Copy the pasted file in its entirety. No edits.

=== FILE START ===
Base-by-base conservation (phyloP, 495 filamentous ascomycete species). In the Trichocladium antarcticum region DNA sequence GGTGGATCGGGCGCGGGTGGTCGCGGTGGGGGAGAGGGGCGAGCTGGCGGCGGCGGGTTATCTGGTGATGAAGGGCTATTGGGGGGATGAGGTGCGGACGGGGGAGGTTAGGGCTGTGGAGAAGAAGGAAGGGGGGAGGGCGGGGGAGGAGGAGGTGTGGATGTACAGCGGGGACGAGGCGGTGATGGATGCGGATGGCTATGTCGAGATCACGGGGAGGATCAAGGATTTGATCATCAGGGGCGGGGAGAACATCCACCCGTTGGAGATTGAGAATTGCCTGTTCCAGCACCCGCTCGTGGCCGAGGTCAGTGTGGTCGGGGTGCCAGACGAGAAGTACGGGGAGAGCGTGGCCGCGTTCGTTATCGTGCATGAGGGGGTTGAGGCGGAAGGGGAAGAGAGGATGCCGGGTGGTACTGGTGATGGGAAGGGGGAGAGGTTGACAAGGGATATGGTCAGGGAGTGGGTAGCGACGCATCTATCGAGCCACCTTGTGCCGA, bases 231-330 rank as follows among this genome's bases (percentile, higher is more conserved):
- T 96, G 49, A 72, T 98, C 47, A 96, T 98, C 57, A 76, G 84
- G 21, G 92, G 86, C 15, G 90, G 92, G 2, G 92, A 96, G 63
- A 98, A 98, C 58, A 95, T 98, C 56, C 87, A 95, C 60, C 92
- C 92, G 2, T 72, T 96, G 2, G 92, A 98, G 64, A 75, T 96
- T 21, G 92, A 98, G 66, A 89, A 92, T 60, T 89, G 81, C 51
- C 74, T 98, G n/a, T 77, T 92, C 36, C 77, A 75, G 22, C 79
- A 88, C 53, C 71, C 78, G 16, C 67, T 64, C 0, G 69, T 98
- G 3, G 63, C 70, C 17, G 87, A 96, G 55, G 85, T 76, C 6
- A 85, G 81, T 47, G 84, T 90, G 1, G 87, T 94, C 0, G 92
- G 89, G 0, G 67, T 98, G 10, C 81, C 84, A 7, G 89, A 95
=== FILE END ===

Base-by-base conservation (phyloP, 495 filamentous ascomycete species). In the Trichocladium antarcticum region DNA sequence GGTGGATCGGGCGCGGGTGGTCGCGGTGGGGGAGAGGGGCGAGCTGGCGGCGGCGGGTTATCTGGTGATGAAGGGCTATTGGGGGGATGAGGTGCGGACGGGGGAGGTTAGGGCTGTGGAGAAGAAGGAAGGGGGGAGGGCGGGGGAGGAGGAGGTGTGGATGTACAGCGGGGACGAGGCGGTGATGGATGCGGATGGCTATGTCGAGATCACGGGGAGGATCAAGGATTTGATCATCAGGGGCGGGGAGAACATCCACCCGTTGGAGATTGAGAATTGCCTGTTCCAGCACCCGCTCGTGGCCGAGGTCAGTGTGGTCGGGGTGCCAGACGAGAAGTACGGGGAGAGCGTGGCCGCGTTCGTTATCGTGCATGAGGGGGTTGAGGCGGAAGGGGAAGAGAGGATGCCGGGTGGTACTGGTGATGGGAAGGGGGAGAGGTTGACAAGGGATATGGTCAGGGAGTGGGTAGCGACGCATCTATCGAGCCACCTTGTGCCGA, bases 231-330 rank as follows among this genome's bases (percentile, higher is more conserved):
- T 96, G 49, A 72, T 98, C 47, A 96, T 98, C 57, A 76, G 84
- G 21, G 92, G 86, C 15, G 90, G 92, G 2, G 92, A 96, G 63
- A 98, A 98, C 58, A 95, T 98, C 56, C 87, A 95, C 60, C 92
- C 92, G 2, T 72, T 96, G 2, G 92, A 98, G 64, A 75, T 96
- T 21, G 92, A 98, G 66, A 89, A 92, T 60, T 89, G 81, C 51
- C 74, T 98, G n/a, T 77, T 92, C 36, C 77, A 75, G 22, C 79
- A 88, C 53, C 71, C 78, G 16, C 67, T 64, C 0, G 69, T 98
- G 3, G 63, C 70, C 17, G 87, A 96, G 55, G 85, T 76, C 6
- A 85, G 81, T 47, G 84, T 90, G 1, G 87, T 94, C 0, G 92
- G 89, G 0, G 67, T 98, G 10, C 81, C 84, A 7, G 89, A 95